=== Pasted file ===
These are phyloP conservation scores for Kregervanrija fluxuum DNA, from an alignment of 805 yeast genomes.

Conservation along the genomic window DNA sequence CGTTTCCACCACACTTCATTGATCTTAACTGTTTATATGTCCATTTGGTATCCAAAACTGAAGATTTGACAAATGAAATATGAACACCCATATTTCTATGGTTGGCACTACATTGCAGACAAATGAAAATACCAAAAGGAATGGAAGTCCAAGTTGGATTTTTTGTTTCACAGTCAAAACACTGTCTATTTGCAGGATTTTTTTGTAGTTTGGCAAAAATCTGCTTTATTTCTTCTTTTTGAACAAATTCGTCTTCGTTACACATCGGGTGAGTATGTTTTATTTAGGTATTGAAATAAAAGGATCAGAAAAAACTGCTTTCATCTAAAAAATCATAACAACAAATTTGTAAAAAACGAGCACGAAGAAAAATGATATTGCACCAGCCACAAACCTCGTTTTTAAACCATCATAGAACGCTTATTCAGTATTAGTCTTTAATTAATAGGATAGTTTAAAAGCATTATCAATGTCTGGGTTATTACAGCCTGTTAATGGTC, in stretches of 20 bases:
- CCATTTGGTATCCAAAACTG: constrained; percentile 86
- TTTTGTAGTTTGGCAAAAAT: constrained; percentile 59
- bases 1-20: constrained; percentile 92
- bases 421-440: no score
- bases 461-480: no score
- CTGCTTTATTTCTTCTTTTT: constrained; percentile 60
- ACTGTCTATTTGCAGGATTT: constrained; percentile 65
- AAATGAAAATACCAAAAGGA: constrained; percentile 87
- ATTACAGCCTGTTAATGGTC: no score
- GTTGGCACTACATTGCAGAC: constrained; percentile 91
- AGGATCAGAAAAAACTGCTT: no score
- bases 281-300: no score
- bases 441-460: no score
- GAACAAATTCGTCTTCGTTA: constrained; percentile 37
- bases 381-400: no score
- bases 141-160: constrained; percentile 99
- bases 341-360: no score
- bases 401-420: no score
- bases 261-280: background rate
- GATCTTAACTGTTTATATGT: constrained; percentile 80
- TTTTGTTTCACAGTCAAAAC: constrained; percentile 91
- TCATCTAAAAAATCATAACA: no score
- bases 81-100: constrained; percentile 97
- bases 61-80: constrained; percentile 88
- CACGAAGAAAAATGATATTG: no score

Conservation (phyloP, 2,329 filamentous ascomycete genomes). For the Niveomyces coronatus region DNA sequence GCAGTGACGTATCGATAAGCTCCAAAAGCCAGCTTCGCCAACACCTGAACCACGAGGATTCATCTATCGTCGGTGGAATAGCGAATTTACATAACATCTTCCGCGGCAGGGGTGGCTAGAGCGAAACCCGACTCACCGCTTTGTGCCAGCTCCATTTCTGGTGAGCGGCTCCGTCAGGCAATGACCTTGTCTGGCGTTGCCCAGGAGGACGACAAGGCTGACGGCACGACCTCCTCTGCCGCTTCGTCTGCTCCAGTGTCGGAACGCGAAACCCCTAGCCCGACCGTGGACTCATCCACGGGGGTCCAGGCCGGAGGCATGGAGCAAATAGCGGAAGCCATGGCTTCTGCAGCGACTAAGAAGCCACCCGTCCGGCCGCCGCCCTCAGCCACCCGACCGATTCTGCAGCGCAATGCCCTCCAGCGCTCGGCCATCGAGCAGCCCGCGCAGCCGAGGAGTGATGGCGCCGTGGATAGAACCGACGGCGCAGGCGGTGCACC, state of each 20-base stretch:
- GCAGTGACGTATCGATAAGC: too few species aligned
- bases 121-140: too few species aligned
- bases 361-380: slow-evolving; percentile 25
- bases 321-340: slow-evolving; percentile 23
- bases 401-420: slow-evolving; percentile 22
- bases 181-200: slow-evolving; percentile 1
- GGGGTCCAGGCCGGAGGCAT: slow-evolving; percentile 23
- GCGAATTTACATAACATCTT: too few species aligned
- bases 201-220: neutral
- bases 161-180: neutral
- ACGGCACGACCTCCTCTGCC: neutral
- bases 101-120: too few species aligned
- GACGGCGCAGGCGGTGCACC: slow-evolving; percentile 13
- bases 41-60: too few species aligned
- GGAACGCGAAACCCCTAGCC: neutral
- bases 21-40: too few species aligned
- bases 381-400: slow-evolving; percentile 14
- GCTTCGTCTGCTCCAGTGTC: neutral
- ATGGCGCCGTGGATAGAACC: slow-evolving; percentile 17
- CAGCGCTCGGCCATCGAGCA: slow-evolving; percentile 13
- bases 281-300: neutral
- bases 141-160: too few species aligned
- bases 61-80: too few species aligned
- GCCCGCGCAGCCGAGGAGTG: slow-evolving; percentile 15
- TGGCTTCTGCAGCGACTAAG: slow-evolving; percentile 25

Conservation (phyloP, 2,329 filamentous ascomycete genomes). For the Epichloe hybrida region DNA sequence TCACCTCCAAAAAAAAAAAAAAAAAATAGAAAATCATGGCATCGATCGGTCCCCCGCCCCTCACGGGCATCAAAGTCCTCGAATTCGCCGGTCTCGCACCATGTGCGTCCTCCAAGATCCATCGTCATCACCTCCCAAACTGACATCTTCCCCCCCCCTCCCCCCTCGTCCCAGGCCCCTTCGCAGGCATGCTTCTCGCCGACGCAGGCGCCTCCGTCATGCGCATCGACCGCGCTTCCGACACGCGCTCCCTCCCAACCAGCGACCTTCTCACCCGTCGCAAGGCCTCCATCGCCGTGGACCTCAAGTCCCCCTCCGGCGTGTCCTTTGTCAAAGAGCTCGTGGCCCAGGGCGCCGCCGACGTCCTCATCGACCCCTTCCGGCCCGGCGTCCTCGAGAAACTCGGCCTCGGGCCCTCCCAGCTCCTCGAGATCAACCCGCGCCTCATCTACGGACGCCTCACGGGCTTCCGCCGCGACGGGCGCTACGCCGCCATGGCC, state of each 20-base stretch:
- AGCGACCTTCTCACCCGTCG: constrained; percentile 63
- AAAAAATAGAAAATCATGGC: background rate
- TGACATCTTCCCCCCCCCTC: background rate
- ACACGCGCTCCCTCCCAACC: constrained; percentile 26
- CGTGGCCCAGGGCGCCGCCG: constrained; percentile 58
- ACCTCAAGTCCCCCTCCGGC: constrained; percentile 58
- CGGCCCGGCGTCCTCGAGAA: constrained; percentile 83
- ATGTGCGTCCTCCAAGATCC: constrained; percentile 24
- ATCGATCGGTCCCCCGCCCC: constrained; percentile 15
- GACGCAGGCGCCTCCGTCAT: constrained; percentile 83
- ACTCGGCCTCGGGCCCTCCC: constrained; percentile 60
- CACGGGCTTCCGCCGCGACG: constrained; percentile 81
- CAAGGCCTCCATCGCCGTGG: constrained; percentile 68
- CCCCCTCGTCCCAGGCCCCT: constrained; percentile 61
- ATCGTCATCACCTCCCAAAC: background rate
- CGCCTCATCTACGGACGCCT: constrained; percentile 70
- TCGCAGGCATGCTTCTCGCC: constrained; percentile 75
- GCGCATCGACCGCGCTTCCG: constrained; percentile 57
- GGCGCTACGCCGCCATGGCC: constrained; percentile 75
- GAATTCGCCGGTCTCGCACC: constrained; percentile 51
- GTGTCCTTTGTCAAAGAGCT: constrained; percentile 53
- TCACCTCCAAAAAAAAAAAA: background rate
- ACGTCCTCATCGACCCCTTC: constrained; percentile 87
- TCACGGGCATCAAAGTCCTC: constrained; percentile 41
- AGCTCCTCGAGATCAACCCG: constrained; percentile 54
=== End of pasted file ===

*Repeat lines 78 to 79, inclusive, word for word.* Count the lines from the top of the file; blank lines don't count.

- TCACGGGCATCAAAGTCCTC: constrained; percentile 41
- AGCTCCTCGAGATCAACCCG: constrained; percentile 54